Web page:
Europe needs to have its Italian voice. A stable government is required not only to pursue domestic policies and remain fiscally prudent but also to negotiate on euro-area reform, priorities in the EU budget and intensifying competition in global trade.
While the prospect of a gridlock reassured investors about the short-term risk of an anti-establishment government, Italy still needs a profound economic shake-up and is in no position to afford months or years of dormant governments.
Italy goes to the polls on March 4, with a new electoral law that is largely viewed as unable to deliver a stable government. We review recent opinions and expectations, as well as economists’ assessment of the cost/coverage of parties’ economic promises.
The event, organised by Bruegel in cooperation with the Institute for International Affairs will discuss these and related questions and will also feature the launch in Rome of the study authored by Zsolt Darvas on the impact and integration of migrants in the European Union.
This event will discuss the integration of migrants in the EU as well as the EU's response to the recent refugee crisis
Historically high labour shortages in most central-eastern and north-western EU countries suggest that the immigration of central Europeans to north-west EU countries did not take away jobs from local workers on a significant scale. But as labour shortages now exceed their pre-crisis peak, several urgent measures must be considered to help to combat the problem.
Migration is one of the most divisive policy topics in today’s Europe. In this publication, the authors assess the immigration challenge that the EU faces, analyse public perceptions, map migration patterns in the EU and review the literature on the economic impact of immigration to reflect on immigration policies and the role of private institutions in fostering integration.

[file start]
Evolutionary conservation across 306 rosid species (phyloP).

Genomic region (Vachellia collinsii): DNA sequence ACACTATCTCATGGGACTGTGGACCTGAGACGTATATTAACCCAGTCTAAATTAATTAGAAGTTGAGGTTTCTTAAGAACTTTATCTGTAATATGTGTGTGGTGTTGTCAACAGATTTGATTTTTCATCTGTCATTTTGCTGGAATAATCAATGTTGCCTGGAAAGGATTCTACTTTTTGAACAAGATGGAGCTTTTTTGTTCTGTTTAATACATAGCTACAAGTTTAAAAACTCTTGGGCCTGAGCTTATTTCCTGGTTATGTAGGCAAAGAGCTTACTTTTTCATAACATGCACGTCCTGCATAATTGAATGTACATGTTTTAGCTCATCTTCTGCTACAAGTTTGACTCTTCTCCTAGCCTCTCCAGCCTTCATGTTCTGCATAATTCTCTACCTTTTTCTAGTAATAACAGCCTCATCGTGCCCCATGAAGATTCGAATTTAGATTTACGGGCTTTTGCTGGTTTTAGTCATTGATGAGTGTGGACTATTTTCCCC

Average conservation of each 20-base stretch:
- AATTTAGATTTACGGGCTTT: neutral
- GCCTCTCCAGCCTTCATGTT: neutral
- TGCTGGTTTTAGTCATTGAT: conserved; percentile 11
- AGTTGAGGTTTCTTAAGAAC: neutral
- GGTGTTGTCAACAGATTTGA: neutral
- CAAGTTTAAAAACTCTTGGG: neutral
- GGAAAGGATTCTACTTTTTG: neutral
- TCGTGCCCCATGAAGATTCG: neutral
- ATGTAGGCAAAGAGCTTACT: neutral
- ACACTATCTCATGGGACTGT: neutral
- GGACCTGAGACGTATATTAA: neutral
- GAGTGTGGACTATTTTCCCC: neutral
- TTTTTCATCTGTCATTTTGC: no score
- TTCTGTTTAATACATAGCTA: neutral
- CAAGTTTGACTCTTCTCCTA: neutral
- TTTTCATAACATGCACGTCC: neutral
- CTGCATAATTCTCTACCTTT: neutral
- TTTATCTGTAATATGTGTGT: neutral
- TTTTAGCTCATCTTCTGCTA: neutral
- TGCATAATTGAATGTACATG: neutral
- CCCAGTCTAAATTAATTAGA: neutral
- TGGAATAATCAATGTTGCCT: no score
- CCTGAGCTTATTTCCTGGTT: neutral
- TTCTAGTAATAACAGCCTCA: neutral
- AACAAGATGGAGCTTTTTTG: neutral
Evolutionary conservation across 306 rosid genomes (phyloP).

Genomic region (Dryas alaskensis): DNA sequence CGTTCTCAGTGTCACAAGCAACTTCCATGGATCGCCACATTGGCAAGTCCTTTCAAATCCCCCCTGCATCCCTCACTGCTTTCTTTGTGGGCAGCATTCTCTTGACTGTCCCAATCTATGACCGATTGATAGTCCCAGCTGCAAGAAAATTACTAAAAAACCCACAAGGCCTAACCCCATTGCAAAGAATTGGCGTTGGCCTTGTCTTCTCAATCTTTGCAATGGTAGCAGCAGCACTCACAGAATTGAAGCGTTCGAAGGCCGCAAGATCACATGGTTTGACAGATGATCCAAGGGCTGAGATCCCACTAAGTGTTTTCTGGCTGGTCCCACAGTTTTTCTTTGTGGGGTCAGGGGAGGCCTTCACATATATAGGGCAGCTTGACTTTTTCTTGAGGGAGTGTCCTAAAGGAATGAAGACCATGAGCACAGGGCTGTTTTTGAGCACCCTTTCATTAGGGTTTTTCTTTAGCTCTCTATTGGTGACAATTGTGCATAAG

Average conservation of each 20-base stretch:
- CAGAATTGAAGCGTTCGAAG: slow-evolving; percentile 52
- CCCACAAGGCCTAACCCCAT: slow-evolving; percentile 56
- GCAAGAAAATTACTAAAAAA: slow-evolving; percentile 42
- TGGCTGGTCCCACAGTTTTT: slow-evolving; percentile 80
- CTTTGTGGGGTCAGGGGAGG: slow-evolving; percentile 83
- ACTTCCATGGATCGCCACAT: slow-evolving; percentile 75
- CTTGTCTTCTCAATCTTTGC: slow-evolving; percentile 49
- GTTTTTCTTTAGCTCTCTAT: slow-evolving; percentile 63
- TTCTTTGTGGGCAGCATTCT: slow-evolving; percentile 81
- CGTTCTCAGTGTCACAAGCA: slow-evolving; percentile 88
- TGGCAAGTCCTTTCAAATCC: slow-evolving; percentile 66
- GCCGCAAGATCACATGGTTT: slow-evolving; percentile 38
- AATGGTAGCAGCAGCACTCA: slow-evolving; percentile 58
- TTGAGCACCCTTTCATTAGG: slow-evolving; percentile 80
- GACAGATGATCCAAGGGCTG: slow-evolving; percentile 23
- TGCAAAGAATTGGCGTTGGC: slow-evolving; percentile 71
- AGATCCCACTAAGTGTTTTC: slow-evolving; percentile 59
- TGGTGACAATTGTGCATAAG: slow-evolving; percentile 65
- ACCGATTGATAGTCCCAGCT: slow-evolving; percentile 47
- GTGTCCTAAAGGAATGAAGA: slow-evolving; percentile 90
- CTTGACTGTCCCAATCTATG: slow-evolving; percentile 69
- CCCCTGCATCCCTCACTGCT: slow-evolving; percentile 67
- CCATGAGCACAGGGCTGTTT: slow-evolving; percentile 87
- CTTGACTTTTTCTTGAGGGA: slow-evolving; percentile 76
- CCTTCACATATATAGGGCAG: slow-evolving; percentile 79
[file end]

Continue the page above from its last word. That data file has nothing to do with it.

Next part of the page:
Scholars have devoted much research to the “productivity puzzle” that has emerged after the crisis, and some are investigating the role of financial frictions and capital allocation in relation to this phenomenon.
How has immigration become an essential part of the EU? What incentives should be made to encourage EU intra-mobility? Why and how should we proceed to foster refugees' inclusion in the EU? Zsolt Darvas and Manu Bhardwaj of Mastercard Center for Inclusive Growth discuss the future of migration within the EU.
Creation of a European identification for refugees and a pan-European registry would encourage better financial inclusion, along with clear guidelines about financial regulation and public-private partnerships
This event discussed the impact and integration of migrants as well as national and European immigration policy challenges.
Europeans’ enthusiasm for immigration from other EU countries is steadily increasing –two-thirds of the EU population, on average, now support it.